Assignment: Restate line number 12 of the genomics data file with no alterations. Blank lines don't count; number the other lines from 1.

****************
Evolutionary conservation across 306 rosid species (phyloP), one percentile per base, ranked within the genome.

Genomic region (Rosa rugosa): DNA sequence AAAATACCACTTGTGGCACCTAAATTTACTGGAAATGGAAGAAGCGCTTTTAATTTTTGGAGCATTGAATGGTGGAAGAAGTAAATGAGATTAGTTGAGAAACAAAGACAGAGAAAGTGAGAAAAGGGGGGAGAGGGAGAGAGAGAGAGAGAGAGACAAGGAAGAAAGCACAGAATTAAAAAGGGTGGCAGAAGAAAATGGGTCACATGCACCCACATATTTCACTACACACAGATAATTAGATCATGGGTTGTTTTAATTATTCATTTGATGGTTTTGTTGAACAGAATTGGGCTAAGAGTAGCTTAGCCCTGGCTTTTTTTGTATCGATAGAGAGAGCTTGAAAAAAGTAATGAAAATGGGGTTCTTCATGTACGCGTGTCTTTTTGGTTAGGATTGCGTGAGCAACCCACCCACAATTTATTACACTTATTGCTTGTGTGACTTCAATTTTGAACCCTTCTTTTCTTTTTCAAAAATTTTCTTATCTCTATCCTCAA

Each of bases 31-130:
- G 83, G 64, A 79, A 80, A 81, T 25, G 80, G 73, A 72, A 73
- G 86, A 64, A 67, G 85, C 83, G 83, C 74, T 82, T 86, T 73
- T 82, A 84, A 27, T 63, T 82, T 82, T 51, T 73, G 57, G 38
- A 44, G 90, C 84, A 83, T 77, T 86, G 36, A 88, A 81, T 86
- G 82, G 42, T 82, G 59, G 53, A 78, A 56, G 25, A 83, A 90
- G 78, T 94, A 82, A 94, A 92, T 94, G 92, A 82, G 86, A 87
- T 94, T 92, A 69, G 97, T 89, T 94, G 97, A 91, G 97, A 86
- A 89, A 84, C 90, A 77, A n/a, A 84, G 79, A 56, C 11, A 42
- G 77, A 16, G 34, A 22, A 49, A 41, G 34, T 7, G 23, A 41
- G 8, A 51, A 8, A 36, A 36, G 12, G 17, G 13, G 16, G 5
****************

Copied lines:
- G 77, A 16, G 34, A 22, A 49, A 41, G 34, T 7, G 23, A 41